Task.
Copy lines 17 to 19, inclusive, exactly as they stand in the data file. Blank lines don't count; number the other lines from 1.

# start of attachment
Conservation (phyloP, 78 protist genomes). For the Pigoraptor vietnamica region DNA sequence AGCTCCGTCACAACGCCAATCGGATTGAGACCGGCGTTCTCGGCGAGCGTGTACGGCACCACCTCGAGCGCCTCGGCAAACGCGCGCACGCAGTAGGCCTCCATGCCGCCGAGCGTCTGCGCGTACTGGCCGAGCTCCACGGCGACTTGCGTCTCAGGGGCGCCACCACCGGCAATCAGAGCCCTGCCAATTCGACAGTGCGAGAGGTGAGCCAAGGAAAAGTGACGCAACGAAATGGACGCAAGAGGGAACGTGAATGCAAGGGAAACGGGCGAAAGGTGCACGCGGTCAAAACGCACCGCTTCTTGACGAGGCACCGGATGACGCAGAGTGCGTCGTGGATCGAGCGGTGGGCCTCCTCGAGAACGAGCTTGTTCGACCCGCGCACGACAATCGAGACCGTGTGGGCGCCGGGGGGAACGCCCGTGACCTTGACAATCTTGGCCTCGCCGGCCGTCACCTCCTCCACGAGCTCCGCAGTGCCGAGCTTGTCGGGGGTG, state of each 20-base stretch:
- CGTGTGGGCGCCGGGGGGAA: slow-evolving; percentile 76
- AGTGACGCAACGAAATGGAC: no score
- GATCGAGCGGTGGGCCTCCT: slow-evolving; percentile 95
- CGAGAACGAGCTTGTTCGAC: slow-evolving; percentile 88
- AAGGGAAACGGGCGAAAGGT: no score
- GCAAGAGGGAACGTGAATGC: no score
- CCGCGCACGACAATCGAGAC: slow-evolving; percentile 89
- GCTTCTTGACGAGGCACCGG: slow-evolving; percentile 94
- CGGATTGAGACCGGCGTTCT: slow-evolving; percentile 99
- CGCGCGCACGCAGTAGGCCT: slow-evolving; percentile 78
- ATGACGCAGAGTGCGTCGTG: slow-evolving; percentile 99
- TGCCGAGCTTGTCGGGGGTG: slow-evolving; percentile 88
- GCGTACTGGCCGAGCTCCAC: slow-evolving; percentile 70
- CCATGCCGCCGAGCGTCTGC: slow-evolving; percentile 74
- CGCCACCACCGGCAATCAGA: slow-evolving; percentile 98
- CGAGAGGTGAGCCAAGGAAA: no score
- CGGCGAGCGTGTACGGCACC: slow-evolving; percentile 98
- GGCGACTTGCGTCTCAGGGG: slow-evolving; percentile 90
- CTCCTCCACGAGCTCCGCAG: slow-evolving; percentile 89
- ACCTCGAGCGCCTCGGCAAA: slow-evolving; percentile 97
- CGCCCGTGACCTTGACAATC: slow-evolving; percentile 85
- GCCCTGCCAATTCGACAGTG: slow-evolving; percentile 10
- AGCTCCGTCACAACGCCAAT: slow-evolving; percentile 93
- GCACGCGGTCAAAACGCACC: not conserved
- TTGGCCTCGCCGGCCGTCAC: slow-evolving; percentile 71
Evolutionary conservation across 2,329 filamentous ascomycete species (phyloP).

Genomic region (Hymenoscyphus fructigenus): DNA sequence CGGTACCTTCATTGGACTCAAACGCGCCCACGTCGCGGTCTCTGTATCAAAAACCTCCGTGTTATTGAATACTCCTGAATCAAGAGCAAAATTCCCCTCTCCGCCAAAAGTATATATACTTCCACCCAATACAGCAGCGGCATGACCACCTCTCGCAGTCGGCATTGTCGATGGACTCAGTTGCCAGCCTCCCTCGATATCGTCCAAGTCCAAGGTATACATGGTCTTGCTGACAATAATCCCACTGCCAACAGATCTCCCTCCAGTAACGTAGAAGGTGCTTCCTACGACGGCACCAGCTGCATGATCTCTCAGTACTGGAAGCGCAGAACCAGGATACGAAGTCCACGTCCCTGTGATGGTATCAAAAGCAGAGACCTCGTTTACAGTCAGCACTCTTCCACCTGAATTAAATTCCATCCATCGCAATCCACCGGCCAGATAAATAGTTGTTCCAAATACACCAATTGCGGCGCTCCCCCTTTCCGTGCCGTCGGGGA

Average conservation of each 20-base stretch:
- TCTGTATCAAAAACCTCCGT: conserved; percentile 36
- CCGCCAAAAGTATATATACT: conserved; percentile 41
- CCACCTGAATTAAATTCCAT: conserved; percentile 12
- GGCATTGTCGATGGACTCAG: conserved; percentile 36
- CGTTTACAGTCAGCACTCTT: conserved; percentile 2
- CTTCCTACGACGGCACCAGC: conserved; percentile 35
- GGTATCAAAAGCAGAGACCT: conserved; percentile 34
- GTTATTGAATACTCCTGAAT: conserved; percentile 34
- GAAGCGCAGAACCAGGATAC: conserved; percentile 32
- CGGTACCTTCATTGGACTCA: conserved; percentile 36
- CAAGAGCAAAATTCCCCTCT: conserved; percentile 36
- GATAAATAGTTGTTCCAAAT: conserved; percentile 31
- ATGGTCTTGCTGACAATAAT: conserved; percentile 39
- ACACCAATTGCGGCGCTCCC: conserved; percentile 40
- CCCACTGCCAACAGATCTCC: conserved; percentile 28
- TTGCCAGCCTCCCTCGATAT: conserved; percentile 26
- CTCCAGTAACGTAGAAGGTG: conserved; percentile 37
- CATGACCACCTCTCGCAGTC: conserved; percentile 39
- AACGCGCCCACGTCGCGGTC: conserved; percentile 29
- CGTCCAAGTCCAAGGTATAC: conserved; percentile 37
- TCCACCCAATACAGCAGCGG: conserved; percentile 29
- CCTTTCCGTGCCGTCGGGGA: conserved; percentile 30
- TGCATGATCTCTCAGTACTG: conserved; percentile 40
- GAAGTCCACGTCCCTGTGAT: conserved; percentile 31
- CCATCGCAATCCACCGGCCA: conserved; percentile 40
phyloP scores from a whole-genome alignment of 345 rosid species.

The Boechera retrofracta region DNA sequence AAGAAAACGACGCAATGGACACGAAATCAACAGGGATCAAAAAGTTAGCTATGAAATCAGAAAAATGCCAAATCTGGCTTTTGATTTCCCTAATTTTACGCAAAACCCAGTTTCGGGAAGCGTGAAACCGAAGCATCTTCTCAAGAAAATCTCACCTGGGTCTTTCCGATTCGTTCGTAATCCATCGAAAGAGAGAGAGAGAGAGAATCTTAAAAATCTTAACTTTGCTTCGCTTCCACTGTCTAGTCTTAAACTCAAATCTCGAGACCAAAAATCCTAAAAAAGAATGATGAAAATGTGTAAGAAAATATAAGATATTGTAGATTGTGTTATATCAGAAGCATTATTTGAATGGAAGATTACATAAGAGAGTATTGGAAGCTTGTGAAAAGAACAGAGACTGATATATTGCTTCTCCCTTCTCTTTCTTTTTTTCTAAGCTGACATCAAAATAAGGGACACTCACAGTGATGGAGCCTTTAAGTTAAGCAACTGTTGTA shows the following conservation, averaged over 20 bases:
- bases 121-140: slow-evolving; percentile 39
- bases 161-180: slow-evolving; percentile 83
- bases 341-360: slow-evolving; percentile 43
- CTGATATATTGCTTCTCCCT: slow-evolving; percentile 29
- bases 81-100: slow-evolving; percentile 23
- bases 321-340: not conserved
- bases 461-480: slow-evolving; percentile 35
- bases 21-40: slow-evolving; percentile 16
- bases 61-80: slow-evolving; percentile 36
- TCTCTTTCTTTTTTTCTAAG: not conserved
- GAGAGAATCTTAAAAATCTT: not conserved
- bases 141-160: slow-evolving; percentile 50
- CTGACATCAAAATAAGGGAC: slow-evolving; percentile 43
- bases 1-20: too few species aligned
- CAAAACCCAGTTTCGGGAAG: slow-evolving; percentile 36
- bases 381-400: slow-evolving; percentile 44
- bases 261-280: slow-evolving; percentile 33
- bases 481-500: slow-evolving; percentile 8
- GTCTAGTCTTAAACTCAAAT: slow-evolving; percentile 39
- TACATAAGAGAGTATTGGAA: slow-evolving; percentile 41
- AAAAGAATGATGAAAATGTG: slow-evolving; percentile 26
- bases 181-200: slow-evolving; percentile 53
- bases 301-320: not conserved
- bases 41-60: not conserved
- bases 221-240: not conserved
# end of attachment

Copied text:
- CGAGAGGTGAGCCAAGGAAA: no score
- CGGCGAGCGTGTACGGCACC: slow-evolving; percentile 98
- GGCGACTTGCGTCTCAGGGG: slow-evolving; percentile 90